Investors can make money in two ways—by trading and by holding. Investors who trade will buy and sell stock frequently, taking advantage of small ticks in price. Investors who buy and hold prefer to let their stocks appreciate in value over time. In many cases, the companies whose shares they buy reward them further with regular payments of dividends.

Risks of Stock Market Investing

The most significant downside is that you can lose your entire investment if the stock price falls to $0. If the company goes bankrupt, stock investors are paid last. For that reason, stock investing can be an emotional rollercoaster.

Fees can take a big bite out of your investment as well, and the potential for fraud is a serious concern. 

If investors think the economy is slowing or stagnant, they may instead invest in bonds, which are a safer investment, although they do come with their own risks. Bonds give a fixed return over the life of the loan and typically do well during the contraction phase of the business cycle.

When stock market prices decline less than 10%, it's known as a stock market correction. When prices fall that much or more in one day, it's known as a stock market crash. A crash can trigger a recession. The history of stock market crashes shows this is a regular occurrence.

When prices fall 20% or more, it's known as a bear market. A bear market lasts at least two months, although the average can be around 11 months and can reach lengths of as much as 20 months or more.

How to Invest in the Stock Market

There are at least eight ways for you to invest in the stock market

  1. The quickest and least expensive is to buy stocks online. Online or “discount” brokers like E-Trade, Merrill Edge, or TD Ameritrade charge no fees for trading stocks and small fees for some other purchases such as mutual funds. A new generation of app-based brokers including Robinhood and Acorns also has emerged. This is do-it-yourself investing, making it easy to place trades with a click on your iPhone or Android device. The free services offer no professional or individualized guidance.
  2. If you need more guidance at a reasonable price, join an investment club, which is a group of people who research and invest together. 
  3. A full-service broker will cost more but could be worth the price. They will give you professional recommendations based on your goals, risk profile, and budget. 
  4. Large investment banks like Goldman Sachs or Bank of America-Merrill Lynch provide financial planning in addition to executing trades. 
  5. A money manager charges the most but will do all the work for you.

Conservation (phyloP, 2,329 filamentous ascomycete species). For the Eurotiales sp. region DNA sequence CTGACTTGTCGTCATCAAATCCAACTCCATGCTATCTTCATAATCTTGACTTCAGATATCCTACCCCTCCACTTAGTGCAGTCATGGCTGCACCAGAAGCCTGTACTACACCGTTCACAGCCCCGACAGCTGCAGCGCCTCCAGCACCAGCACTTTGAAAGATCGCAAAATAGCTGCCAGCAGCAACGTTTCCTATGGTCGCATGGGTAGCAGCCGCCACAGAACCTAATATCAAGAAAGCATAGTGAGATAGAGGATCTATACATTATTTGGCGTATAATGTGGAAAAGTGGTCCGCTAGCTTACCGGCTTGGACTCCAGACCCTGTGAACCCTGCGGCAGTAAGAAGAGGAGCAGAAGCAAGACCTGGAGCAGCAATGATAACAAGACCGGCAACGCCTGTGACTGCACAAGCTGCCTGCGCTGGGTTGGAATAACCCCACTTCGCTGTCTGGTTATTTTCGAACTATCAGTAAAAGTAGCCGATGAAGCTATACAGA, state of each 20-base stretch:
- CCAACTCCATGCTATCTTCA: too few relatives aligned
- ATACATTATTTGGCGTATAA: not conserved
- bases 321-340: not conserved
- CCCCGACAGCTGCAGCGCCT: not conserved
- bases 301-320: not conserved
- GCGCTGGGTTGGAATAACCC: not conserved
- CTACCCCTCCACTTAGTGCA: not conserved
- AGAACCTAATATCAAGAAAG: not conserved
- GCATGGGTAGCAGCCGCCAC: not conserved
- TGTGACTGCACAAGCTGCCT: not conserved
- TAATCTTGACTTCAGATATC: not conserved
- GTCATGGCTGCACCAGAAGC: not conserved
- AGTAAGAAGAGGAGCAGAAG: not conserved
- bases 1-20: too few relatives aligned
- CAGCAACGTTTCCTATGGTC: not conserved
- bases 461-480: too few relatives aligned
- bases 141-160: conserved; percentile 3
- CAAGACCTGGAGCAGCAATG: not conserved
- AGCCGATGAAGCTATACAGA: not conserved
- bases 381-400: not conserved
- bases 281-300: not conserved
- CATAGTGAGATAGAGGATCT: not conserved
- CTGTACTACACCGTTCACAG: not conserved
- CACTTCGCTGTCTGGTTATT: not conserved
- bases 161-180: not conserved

6. Fee-only financial advisors charge annually and provide advice on selecting investments, or make the trades for you.  
  7. Rather than buying individual stocks, you could invest in one or more index funds or mutual funds. Many individual investors choose to so in order to gain access to a broad array of investments selected by professionals.
  8. The riskiest choice is a hedge fund. They may also invest in derivatives, which can increase the returns but will also increase the risks.

Research any investment professional you’re considering hiring to help prevent losing your money through fraud. 

Other Types of Financial Markets

The stock market is just one type of financial market. Before you invest, make sure you are familiar with them all.

  • Commodities are usually traded in futures options, which makes them more complicated. They include grains, oil, and the strangely named pork bellies.
  • Foreign exchange is where people buy and sell currencies. It's very high risk because the values can change very quickly and dramatically for no apparent reason.
  • Derivatives are very complicated securities that derive their value from the underlying asset, such as subprime mortgages. Individual investors should stay away. Even though they can offer huge returns, they can also deplete your entire life savings in a day.

The Balance does not provide tax, investment, or financial services and advice. The information is being presented without consideration of the investment objectives, risk tolerance, or financial circumstances of any specific investor and might not be suitable for all investors. Past performance is not indicative of future results. Investing involves risk including the possible loss of principal.